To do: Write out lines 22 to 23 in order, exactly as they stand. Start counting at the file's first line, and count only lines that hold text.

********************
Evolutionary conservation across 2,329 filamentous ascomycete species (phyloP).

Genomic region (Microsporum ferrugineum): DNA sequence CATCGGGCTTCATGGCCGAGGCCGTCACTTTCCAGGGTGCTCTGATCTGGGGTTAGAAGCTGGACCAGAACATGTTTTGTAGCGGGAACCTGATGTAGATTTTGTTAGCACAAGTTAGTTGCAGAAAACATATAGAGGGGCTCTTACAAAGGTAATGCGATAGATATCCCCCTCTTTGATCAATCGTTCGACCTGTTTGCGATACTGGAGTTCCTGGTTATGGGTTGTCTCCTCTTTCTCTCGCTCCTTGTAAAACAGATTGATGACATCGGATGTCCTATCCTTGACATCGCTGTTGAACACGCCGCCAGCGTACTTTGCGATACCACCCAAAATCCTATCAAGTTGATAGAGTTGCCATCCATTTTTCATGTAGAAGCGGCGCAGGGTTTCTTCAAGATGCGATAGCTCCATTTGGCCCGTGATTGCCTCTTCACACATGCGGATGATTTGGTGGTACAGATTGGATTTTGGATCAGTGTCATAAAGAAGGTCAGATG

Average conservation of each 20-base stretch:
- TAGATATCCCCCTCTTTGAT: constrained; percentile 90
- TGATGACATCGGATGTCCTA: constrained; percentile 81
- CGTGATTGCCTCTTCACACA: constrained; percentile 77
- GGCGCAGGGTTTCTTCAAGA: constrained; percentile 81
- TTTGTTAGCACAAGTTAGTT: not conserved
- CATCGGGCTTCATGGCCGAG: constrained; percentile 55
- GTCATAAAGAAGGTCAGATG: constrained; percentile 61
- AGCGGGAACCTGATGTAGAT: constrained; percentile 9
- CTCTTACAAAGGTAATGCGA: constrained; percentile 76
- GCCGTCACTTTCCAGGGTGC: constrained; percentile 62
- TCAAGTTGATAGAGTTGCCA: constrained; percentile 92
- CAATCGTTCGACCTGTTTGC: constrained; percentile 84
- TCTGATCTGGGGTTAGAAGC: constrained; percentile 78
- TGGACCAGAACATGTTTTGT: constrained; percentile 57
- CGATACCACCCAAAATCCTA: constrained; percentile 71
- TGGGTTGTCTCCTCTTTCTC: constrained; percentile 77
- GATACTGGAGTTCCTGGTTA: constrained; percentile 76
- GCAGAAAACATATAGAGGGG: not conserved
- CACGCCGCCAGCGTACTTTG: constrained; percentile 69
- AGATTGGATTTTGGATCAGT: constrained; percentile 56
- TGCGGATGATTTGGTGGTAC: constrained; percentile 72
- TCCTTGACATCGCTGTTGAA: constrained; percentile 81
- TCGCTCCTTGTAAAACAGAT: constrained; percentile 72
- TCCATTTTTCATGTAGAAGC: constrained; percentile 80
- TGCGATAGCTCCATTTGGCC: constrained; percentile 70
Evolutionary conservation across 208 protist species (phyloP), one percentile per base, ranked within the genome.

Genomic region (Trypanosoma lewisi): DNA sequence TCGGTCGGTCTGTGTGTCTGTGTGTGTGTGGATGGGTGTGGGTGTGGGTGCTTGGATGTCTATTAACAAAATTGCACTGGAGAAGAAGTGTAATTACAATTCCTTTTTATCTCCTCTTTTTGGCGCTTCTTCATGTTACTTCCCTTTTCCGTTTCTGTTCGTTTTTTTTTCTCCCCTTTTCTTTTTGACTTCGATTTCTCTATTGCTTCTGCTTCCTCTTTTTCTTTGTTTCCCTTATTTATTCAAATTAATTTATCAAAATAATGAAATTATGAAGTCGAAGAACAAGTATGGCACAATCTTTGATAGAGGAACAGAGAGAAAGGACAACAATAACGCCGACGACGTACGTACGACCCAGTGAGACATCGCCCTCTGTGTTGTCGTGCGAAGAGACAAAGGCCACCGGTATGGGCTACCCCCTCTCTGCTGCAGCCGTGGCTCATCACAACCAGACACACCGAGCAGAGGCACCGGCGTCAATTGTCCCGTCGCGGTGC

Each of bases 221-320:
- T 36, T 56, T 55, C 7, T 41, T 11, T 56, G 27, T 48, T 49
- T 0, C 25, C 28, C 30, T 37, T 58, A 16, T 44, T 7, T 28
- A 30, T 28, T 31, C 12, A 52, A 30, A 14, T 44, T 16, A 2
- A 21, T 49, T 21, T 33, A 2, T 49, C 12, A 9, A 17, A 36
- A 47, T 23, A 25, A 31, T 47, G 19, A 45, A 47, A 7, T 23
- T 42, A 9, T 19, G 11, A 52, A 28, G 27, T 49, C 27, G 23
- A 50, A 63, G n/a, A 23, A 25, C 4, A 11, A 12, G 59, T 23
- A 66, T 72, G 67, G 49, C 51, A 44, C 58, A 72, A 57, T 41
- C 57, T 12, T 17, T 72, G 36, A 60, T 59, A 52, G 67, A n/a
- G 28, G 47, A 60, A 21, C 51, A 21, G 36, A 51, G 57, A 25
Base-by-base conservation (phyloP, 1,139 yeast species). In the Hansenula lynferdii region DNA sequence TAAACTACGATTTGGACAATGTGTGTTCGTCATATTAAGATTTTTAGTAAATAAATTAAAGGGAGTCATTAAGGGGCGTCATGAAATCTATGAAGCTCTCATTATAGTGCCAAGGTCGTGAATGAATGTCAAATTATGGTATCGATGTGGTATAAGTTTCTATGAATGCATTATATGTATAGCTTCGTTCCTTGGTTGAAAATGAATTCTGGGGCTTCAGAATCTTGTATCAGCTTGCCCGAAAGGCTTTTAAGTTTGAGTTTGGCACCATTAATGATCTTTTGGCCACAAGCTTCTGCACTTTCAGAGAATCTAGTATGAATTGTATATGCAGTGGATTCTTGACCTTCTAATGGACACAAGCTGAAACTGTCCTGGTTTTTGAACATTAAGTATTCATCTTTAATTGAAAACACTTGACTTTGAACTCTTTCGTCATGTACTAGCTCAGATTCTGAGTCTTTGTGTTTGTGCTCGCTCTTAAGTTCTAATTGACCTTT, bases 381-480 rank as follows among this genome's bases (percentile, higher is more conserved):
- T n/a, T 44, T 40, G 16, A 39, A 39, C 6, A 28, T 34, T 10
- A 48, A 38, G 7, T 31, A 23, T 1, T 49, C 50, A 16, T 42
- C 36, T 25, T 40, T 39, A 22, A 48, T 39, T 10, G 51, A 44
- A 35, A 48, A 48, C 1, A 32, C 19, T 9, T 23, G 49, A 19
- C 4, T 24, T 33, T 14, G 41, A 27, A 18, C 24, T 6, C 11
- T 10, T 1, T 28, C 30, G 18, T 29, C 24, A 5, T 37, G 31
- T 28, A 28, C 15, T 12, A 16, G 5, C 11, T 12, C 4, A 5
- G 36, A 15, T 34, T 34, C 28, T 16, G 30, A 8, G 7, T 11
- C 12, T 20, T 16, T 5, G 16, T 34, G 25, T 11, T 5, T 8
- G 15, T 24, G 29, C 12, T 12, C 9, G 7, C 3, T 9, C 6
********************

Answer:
- CACGCCGCCAGCGTACTTTG: constrained; percentile 69
- AGATTGGATTTTGGATCAGT: constrained; percentile 56